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For Home Heating, Build Up—Not Out

These days, it’s hot enough up here in Vermont that a person could forget what the winters are like. But make no mistake: winter will come, and when it does, the energy efficiency of your home will once again be a major concern.

Building a house? Moving into a new place? If you’re thinking about whether a one- or two-story house will be the best fit for your family, you’ll probably want to know which setup will use your heat energy more effectively. Based on that criteria, your best bet will actually be the two-story job.

Rob Roy explains. (With numbers!)

The following is an excerpt from Mortgage Free! Innovative Strategies for Debt-free Home Ownership, Second Edition by Rob Roy. It has been adapted for the Web.

Heat Loss Comparison of One- and Two-Story Design

For the sake of easy figuring, we’ll compare a simple 32-foot-square one-story design with a 32-foot-square two-story design, each built on a floating slab. Each story has 9-foot-high walls, and the stairwell space eats up 48 square feet on each floor, so 96 SF of useful floor area is lost to the need of accessing the second story.

Skin area, single-story home     Skin area, two-story home
Slab32′ × 32′ = 1,024 SF     Slab32′ × 32′ = 1,024 SF
Walls128 PF × 9′ = 1,152 SF     1st story walls128 PF × 9′ = 1,152 SF
Roof32′ × 32′ = 1,024 SF     2nd story walls128 PF × 9′ = 1,152 SF
       Roof32′ × 32′ = 1,024 SF
Total skin area=3,200 SF     Total Skin Area4,352 SF


Floor area, single-story home     Floor area, two-story home
Floor area32′ × 32′ = 1,024 SF     1st floor area32′ × 32′ = 1,024 SF
       2nd floor area32′ × 32′ = 1,024 SF
       Less 96 SF lost in stairwell-96 SF
       Floor area= 1,952 SF

Gain in skin area with two-story house: 4,352 SF – 3,200 SF = 1,152 SF
Percentage gain in skin area: 1,152 SF ÷ 3,200 SF = 36 percent
Gain in useful floor area with two stories: 1,952 SF – 1,024 SF = 928 SF
Percentage gain in floor area: 928 SF ÷ 1,024 SF = 91 percent

Bottom line: Adding the second story increases usable floor space by 91 percent with only 36 percent more skin area. And that’s not all. Warm air rises. We may as well use it twice before it leaves us. If the primary heat source warms the air in the lower story, we can use the heat again upstairs. Strategic placement and use of floor registers, internal doors, and the stairwell itself will allow passive delivery of this heat, and the effect can be controlled further with a simple fan in the ceiling of the first story.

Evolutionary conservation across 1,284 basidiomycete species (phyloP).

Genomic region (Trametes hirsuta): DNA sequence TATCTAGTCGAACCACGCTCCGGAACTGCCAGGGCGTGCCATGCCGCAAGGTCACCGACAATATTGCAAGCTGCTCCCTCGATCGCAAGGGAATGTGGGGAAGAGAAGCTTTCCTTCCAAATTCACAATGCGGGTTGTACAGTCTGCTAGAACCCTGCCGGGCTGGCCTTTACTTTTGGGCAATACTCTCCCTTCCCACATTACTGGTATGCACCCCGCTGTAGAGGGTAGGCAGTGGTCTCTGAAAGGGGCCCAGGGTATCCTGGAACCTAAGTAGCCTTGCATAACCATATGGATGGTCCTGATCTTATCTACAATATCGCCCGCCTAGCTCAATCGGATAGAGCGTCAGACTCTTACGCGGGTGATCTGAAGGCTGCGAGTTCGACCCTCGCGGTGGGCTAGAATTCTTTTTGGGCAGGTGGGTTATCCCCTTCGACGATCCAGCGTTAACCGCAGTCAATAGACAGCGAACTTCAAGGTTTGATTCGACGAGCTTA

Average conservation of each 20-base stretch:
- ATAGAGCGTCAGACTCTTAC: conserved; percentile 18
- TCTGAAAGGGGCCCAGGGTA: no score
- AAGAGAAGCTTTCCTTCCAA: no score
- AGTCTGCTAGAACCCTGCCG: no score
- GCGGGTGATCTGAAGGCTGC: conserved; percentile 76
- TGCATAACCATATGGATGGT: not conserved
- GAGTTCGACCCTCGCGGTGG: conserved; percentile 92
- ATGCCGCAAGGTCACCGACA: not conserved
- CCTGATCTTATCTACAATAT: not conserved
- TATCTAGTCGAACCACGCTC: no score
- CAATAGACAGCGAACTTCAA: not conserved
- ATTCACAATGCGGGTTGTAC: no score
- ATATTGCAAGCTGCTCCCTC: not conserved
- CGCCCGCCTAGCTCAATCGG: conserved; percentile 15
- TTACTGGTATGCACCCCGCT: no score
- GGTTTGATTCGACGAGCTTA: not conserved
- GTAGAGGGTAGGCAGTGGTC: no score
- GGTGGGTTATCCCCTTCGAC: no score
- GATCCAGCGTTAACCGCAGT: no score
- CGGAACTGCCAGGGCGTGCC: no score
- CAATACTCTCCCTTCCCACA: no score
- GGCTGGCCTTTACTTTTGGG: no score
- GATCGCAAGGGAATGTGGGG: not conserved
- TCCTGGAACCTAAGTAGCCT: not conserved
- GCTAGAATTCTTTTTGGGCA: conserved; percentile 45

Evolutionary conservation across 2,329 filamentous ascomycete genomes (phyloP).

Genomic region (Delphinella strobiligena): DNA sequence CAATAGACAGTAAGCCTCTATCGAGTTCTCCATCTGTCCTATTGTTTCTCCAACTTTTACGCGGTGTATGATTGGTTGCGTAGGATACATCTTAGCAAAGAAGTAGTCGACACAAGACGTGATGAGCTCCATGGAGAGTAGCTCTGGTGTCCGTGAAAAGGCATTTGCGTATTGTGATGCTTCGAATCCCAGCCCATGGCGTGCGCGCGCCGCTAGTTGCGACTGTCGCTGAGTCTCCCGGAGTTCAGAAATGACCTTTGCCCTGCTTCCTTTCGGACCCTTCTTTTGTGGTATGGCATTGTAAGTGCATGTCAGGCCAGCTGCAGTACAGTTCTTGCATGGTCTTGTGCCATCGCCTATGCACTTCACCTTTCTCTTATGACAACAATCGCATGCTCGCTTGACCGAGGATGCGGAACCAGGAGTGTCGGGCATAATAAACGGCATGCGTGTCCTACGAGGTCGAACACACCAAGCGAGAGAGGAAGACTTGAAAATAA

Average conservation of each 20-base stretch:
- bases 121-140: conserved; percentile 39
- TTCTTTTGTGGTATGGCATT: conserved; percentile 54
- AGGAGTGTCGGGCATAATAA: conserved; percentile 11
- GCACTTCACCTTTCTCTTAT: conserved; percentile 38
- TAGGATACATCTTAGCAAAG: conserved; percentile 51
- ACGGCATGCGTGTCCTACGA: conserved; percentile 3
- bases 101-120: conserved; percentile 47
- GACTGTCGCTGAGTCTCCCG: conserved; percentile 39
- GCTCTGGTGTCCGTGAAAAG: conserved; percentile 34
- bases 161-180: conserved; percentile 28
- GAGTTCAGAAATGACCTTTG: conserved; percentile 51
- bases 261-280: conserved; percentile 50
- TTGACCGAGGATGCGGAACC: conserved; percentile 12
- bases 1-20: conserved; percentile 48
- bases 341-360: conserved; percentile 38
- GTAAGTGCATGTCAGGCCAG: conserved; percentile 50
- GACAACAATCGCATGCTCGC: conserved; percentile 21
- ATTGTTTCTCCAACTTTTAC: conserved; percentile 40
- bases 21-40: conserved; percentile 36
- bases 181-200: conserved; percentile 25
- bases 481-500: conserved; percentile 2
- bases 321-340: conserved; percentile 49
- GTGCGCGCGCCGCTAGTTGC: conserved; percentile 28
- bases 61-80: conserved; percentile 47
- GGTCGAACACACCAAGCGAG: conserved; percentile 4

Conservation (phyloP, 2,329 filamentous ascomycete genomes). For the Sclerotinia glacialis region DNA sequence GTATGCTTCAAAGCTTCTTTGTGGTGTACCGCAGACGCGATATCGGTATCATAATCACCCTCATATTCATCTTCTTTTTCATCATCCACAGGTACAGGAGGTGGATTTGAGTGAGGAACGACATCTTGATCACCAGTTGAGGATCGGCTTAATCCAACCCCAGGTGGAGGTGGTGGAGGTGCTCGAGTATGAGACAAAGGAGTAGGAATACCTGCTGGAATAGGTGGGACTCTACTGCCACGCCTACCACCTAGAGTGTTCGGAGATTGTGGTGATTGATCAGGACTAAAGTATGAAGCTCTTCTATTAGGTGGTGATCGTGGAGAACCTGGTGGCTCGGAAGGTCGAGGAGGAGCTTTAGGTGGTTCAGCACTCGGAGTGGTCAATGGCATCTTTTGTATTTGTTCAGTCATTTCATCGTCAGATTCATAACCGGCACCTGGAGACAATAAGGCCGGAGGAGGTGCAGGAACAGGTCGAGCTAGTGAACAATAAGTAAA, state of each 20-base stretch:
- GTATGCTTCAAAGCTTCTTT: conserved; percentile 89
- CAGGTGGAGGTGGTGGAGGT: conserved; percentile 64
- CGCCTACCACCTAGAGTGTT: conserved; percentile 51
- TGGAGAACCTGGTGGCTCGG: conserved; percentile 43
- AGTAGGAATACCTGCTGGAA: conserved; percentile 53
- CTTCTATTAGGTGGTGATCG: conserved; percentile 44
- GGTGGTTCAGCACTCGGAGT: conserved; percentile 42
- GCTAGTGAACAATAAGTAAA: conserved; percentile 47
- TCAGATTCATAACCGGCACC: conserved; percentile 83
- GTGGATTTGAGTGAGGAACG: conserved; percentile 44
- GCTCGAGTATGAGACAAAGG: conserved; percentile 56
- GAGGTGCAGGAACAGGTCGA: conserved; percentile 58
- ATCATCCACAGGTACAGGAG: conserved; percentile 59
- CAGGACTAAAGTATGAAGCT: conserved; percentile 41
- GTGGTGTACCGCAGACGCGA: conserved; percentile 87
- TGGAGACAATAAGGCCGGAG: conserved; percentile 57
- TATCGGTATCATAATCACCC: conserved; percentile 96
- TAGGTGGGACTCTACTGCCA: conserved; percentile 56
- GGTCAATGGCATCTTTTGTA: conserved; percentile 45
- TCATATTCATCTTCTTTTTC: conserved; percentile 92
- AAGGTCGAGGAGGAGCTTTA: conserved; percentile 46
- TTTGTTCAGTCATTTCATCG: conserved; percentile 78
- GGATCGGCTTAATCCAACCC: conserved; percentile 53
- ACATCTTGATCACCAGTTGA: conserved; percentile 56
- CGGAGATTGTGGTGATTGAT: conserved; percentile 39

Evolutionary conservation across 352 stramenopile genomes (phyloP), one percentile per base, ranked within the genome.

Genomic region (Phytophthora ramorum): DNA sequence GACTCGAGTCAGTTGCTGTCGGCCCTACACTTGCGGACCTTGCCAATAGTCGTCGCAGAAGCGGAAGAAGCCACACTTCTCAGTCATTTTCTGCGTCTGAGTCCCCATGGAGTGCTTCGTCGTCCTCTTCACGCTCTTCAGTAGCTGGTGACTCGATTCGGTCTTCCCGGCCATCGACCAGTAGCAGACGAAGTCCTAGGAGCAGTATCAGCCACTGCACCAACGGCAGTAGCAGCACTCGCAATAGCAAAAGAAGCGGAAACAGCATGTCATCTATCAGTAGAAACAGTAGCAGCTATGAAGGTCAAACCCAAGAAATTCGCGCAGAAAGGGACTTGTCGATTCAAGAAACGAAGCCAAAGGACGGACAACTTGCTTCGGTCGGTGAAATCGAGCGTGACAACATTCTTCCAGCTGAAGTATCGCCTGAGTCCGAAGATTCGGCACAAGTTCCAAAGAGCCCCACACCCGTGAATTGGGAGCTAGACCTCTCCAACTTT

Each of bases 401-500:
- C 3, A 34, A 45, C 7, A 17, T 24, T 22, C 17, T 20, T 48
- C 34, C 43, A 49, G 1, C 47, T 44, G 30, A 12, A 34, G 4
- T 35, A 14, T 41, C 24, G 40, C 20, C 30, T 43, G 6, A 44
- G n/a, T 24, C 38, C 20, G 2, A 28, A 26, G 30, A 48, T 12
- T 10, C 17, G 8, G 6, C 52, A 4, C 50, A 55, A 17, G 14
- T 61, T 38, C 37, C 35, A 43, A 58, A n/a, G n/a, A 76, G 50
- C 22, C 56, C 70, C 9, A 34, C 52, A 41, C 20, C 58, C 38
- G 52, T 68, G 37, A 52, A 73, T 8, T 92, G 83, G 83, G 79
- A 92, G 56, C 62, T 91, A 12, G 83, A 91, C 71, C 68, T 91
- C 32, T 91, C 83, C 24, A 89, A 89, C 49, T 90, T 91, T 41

Overshoot, Collapse, and Creating a Better Future

In 2016, Earth Overshoot Day happened on August 8—the day when we’ve exhausted the planet’s resources for the year, and are essentially borrowing from future years to maintain our existence today.Perhaps you celebrated this day with a counter-solution: a vegetarian meal, telecommuted, or turned off the air conditioning. There’s a lot more you could be […] Read More

Save Energy & Money This Winter: Seal Up Your Drafty House

Unless you’ve taken special preventative precautions, it’s likely that on cold days much of your house’s heat pours out through your (closed) windows. Most houses—especially old houses—have drafty, uninsulated windows that do little to prevent heat from dumping out into the cold night. Even if your windows aren’t drafty, the expensive heat your furnace has […] Read More

The Limits to Growth and Greece: Systemic or Financial Collapse?

Could it be that the ongoing Greek collapse is a symptom of the more general collapse that the Limits to Growth model generates for the first two decades of the 21st century? Author Ugo Bardi (Extracted: How the Quest for Mineral Wealth is Plundering the Planet) examines the correlation between what is unfolding between Greece […] Read More

Permaculture Q&A: Mulching Options for Your Garden

As Permaculture Month continues, we are making our expert authors available to answer your burning permaculture questions. If you have a question to submit, fill out this form. This week, Lottie from Florida asked if there are other garden mulch options that are as effective as hay. Josh Trought, one of our soil building and garden management […] Read More

Designing Your Own Solar Cooker & Dehydrator

In today’s world, nearly everything we use, from phones and computers to cars and kitchen appliances, requires energy derived from fossil fuels. Wouldn’t it be nice to offset some of that energy use by harnessing the renewable power of the sun? Josh Trought, founder of D Acres—an educational center in New Hampshire that researches, applies, […] Read More
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